Hiya, my name is Debbie and I am a visual artist living and working on Morecambe Bay in the UK. Having worked commercially as an Illustrator in the 90s, I later returned to education as a mature student to complete a BA in Fine Art, and am currently studying towards an MA at the University of Central Lancashire. Over the years I’ve worked for various arts organisations, self-published a book, exhibited my work widely within the area, and delivered art workshops for my local community.
My artistic practice is largely concerned with understanding, recording and translating direct experiences of landscape. This springs from a long-standing preoccupation with walking the coast and other remote locations that are accessible from my home. Although my walks and visits are repetitive in nature, my experience is varied and continues to evolve. I am currently working across a range of disciplines including drawing, painting and photography, and have a developing interest in work with film and text.
I aim to adopt working methods that interconnect and collaborate with the lived experience of my walks. It is my feeling that the work should embody the experience rather than to create a straightforward visual representation. Whilst artists such as Richard Long and Hamish Fulton are largely involved in creating works that ARE walks, I think that it would be truer to say that my work and working practices spring from the walks themselves.
In her book ‘Wanderlust’, Rebecca Solnit describes the ‘rhythm of walking’ as being like ‘the rhythm of thinking’. There are also ways in which walking in a landscape is comparable to processes involved in making art. Not just the physical rhythm of making a mark, but also the sense in which engagement with the landscape through art can lead to a deeper level of thinking and understanding. I always carry a sketchbook, notebook, pencils and a camera when I walk as they allow me to respond directly to my surroundings. But rather than to adopt a static viewpoint I have begun to experiment with mobility and duration in drawing and other means of responding to aspects of time. Often these initial responses lead to further ideas and projects back in the studio, but they are also the work in themselves.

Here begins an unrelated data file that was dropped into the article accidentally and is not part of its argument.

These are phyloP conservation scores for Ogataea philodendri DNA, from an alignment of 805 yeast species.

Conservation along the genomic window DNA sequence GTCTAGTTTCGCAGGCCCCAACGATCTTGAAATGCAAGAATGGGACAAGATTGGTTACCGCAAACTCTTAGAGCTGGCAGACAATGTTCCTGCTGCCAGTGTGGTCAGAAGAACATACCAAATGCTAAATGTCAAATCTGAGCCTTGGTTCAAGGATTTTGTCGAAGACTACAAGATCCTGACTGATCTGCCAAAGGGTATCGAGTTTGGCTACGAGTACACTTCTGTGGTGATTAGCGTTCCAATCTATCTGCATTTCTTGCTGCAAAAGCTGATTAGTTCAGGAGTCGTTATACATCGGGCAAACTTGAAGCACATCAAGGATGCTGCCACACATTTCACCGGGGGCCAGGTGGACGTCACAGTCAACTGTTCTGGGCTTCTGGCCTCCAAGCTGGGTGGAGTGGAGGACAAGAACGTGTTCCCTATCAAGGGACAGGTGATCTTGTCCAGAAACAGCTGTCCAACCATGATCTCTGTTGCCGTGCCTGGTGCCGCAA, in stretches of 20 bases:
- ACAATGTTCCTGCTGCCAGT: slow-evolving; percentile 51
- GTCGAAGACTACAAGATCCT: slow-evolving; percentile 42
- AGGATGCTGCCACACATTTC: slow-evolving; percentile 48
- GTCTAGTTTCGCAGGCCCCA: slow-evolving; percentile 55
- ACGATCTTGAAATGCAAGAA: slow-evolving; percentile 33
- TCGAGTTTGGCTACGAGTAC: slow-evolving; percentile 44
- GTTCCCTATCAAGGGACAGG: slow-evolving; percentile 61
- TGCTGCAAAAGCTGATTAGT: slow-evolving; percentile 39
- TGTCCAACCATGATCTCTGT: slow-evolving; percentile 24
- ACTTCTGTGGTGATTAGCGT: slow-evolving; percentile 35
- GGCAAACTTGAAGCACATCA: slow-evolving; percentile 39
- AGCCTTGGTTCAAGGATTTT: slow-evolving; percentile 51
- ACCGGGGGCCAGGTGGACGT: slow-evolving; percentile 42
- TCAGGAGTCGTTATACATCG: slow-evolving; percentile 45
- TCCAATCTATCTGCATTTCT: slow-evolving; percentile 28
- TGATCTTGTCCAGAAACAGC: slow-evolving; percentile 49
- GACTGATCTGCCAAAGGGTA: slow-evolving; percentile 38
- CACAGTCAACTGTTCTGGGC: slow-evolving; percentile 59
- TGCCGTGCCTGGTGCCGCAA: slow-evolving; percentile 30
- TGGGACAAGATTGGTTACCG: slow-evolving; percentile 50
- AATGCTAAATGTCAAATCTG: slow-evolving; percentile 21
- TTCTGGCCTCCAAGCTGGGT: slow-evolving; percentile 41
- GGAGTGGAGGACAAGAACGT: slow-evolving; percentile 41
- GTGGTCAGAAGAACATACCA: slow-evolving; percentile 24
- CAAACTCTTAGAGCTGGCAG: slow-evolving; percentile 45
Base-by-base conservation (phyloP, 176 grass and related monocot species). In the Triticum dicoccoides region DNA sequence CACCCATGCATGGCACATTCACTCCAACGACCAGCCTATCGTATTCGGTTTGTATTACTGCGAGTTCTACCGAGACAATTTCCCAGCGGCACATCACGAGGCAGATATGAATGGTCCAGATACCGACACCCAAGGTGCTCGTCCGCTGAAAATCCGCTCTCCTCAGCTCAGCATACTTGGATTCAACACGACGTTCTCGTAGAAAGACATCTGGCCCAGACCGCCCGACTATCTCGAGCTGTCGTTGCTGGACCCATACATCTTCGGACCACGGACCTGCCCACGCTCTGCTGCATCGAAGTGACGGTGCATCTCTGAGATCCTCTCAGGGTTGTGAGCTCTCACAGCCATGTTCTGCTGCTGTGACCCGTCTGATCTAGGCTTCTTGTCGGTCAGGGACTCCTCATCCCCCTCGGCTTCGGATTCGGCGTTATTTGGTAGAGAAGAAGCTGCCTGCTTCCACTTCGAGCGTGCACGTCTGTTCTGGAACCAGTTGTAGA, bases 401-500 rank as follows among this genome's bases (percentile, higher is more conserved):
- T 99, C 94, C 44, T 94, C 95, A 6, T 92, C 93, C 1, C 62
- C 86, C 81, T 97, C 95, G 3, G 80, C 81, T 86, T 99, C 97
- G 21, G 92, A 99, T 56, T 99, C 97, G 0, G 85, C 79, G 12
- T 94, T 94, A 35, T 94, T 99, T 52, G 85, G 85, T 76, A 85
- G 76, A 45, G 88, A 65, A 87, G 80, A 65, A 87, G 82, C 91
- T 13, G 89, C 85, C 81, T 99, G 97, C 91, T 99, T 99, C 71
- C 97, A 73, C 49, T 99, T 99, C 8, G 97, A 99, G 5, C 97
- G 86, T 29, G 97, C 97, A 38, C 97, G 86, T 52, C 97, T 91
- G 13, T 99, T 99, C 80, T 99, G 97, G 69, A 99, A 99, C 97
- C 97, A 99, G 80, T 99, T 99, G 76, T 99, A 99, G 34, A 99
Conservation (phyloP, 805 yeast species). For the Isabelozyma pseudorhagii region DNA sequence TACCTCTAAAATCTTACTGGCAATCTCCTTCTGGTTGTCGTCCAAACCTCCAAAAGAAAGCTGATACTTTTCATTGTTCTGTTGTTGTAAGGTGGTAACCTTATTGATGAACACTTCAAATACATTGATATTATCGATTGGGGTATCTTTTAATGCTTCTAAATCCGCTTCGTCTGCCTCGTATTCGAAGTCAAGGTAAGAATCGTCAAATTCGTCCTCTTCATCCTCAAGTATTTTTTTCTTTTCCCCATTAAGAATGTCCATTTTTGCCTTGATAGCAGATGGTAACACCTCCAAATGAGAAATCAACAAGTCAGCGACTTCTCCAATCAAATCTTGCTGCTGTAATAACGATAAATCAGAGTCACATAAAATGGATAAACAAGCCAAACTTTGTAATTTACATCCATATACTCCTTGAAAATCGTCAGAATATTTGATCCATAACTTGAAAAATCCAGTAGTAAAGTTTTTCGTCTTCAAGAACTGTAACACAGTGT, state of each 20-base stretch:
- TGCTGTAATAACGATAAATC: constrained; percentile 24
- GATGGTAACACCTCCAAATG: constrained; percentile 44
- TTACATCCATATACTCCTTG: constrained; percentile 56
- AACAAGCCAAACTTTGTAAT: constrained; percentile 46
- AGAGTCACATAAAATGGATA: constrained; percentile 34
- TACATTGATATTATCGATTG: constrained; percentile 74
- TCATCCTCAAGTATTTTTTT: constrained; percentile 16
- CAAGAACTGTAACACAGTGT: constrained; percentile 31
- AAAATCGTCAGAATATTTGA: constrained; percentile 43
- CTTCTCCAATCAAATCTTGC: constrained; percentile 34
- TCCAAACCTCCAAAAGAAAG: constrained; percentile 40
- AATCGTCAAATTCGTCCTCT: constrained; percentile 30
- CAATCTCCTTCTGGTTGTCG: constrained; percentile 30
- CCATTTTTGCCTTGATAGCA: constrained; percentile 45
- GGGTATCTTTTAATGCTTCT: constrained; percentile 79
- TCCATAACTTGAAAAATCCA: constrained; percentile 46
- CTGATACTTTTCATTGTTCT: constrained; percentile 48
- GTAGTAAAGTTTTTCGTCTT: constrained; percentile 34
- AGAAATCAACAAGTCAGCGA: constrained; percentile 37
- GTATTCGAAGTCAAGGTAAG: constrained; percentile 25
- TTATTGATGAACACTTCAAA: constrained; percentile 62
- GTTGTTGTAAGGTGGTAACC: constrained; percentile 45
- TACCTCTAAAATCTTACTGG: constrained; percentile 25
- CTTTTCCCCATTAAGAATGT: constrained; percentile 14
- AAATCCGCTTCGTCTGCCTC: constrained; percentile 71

Whilst the places with which I am engaging allow me to escape the stresses of everyday life, I do not consider myself to be working in separation from the wider world. Whilst living in isolation during the Covid-19 pandemic I have maintained a daily focus by walking out with the ebb tide. This immersive engagement in the rhythm of the tides has provided a means of almost fully inhabiting and approaching my subject, whilst also allowing me to respond to wider issues emerging as a result of isolation in a positive way. So as such, things that are going on in the world are informing and influencing what I am doing, but are not necessarily what the work is about. This has caused me to question how the exploration of remote landscapes might influence how we engage and interact with the places that we inhabit from day-to-day?
Adopting a holistic approach is at the centre of my practice, helping me to keep an open mind and to consider the work as something that is continually evolving, not unlike the landscapes that inform it. I am very much responding to ephemeral events such as storms as they occur and I often allow those experiences to lead me in new directions, very much like a meandering walk. There is a strong relationship between these ephemeral forces and the experience of a place over time. I am constantly seeking ways in which I can convey these relationships more successfully.